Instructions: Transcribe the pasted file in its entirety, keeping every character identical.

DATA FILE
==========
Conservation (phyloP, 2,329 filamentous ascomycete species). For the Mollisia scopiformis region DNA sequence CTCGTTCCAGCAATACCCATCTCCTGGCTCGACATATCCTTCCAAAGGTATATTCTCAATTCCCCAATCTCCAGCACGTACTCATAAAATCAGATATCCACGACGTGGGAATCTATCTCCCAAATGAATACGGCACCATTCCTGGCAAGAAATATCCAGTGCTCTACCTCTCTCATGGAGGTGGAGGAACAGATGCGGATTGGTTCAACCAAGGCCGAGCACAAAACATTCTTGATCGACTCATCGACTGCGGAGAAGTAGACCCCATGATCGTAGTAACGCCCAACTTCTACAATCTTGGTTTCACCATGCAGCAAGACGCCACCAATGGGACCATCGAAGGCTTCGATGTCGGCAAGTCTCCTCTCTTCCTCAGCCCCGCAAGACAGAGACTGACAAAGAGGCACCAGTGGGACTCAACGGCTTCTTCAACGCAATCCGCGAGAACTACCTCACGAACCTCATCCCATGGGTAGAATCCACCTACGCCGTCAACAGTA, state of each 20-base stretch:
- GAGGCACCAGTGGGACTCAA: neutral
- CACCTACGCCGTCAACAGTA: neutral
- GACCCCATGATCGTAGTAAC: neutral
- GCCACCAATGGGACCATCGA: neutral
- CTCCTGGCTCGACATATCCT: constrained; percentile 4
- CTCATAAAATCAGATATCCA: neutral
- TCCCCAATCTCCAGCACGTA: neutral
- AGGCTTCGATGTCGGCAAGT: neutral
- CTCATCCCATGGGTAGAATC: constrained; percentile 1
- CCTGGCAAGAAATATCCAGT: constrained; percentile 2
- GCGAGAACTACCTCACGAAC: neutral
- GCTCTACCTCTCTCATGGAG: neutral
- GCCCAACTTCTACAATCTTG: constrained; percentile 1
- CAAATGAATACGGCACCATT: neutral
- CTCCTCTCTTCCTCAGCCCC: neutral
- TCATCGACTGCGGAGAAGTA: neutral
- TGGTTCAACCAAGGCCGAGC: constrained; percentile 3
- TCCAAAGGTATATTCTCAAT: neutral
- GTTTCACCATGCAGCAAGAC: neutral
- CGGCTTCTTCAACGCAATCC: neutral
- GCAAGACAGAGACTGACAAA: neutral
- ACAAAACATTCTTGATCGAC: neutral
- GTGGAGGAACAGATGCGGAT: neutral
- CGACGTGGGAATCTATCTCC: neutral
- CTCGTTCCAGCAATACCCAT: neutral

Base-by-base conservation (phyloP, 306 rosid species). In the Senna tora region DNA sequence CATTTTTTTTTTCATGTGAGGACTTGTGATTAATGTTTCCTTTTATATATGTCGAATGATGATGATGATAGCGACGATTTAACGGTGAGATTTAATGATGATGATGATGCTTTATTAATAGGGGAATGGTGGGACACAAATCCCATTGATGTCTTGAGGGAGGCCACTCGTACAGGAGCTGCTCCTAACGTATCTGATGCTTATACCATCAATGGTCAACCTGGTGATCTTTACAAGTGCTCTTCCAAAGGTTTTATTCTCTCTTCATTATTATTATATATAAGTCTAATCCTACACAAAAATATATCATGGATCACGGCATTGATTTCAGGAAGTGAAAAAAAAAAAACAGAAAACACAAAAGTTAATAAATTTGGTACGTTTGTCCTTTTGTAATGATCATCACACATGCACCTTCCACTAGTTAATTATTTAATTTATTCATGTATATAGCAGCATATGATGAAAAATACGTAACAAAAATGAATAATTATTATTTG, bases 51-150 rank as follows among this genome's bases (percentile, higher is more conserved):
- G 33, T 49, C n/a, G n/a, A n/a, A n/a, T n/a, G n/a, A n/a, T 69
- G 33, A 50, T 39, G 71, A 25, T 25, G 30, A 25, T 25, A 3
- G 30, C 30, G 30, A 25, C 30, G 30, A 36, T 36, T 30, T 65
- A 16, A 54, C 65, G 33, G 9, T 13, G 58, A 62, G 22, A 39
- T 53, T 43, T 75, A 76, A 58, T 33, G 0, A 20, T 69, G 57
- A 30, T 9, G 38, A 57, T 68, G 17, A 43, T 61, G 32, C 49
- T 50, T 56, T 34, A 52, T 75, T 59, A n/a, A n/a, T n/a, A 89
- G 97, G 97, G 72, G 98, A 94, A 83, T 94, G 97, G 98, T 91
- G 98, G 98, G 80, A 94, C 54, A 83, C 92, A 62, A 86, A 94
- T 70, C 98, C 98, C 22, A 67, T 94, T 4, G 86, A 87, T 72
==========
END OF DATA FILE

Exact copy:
Conservation (phyloP, 2,329 filamentous ascomycete species). For the Mollisia scopiformis region DNA sequence CTCGTTCCAGCAATACCCATCTCCTGGCTCGACATATCCTTCCAAAGGTATATTCTCAATTCCCCAATCTCCAGCACGTACTCATAAAATCAGATATCCACGACGTGGGAATCTATCTCCCAAATGAATACGGCACCATTCCTGGCAAGAAATATCCAGTGCTCTACCTCTCTCATGGAGGTGGAGGAACAGATGCGGATTGGTTCAACCAAGGCCGAGCACAAAACATTCTTGATCGACTCATCGACTGCGGAGAAGTAGACCCCATGATCGTAGTAACGCCCAACTTCTACAATCTTGGTTTCACCATGCAGCAAGACGCCACCAATGGGACCATCGAAGGCTTCGATGTCGGCAAGTCTCCTCTCTTCCTCAGCCCCGCAAGACAGAGACTGACAAAGAGGCACCAGTGGGACTCAACGGCTTCTTCAACGCAATCCGCGAGAACTACCTCACGAACCTCATCCCATGGGTAGAATCCACCTACGCCGTCAACAGTA, state of each 20-base stretch:
- GAGGCACCAGTGGGACTCAA: neutral
- CACCTACGCCGTCAACAGTA: neutral
- GACCCCATGATCGTAGTAAC: neutral
- GCCACCAATGGGACCATCGA: neutral
- CTCCTGGCTCGACATATCCT: constrained; percentile 4
- CTCATAAAATCAGATATCCA: neutral
- TCCCCAATCTCCAGCACGTA: neutral
- AGGCTTCGATGTCGGCAAGT: neutral
- CTCATCCCATGGGTAGAATC: constrained; percentile 1
- CCTGGCAAGAAATATCCAGT: constrained; percentile 2
- GCGAGAACTACCTCACGAAC: neutral
- GCTCTACCTCTCTCATGGAG: neutral
- GCCCAACTTCTACAATCTTG: constrained; percentile 1
- CAAATGAATACGGCACCATT: neutral
- CTCCTCTCTTCCTCAGCCCC: neutral
- TCATCGACTGCGGAGAAGTA: neutral
- TGGTTCAACCAAGGCCGAGC: constrained; percentile 3
- TCCAAAGGTATATTCTCAAT: neutral
- GTTTCACCATGCAGCAAGAC: neutral
- CGGCTTCTTCAACGCAATCC: neutral
- GCAAGACAGAGACTGACAAA: neutral
- ACAAAACATTCTTGATCGAC: neutral
- GTGGAGGAACAGATGCGGAT: neutral
- CGACGTGGGAATCTATCTCC: neutral
- CTCGTTCCAGCAATACCCAT: neutral

Base-by-base conservation (phyloP, 306 rosid species). In the Senna tora region DNA sequence CATTTTTTTTTTCATGTGAGGACTTGTGATTAATGTTTCCTTTTATATATGTCGAATGATGATGATGATAGCGACGATTTAACGGTGAGATTTAATGATGATGATGATGCTTTATTAATAGGGGAATGGTGGGACACAAATCCCATTGATGTCTTGAGGGAGGCCACTCGTACAGGAGCTGCTCCTAACGTATCTGATGCTTATACCATCAATGGTCAACCTGGTGATCTTTACAAGTGCTCTTCCAAAGGTTTTATTCTCTCTTCATTATTATTATATATAAGTCTAATCCTACACAAAAATATATCATGGATCACGGCATTGATTTCAGGAAGTGAAAAAAAAAAAACAGAAAACACAAAAGTTAATAAATTTGGTACGTTTGTCCTTTTGTAATGATCATCACACATGCACCTTCCACTAGTTAATTATTTAATTTATTCATGTATATAGCAGCATATGATGAAAAATACGTAACAAAAATGAATAATTATTATTTG, bases 51-150 rank as follows among this genome's bases (percentile, higher is more conserved):
- G 33, T 49, C n/a, G n/a, A n/a, A n/a, T n/a, G n/a, A n/a, T 69
- G 33, A 50, T 39, G 71, A 25, T 25, G 30, A 25, T 25, A 3
- G 30, C 30, G 30, A 25, C 30, G 30, A 36, T 36, T 30, T 65
- A 16, A 54, C 65, G 33, G 9, T 13, G 58, A 62, G 22, A 39
- T 53, T 43, T 75, A 76, A 58, T 33, G 0, A 20, T 69, G 57
- A 30, T 9, G 38, A 57, T 68, G 17, A 43, T 61, G 32, C 49
- T 50, T 56, T 34, A 52, T 75, T 59, A n/a, A n/a, T n/a, A 89
- G 97, G 97, G 72, G 98, A 94, A 83, T 94, G 97, G 98, T 91
- G 98, G 98, G 80, A 94, C 54, A 83, C 92, A 62, A 86, A 94
- T 70, C 98, C 98, C 22, A 67, T 94, T 4, G 86, A 87, T 72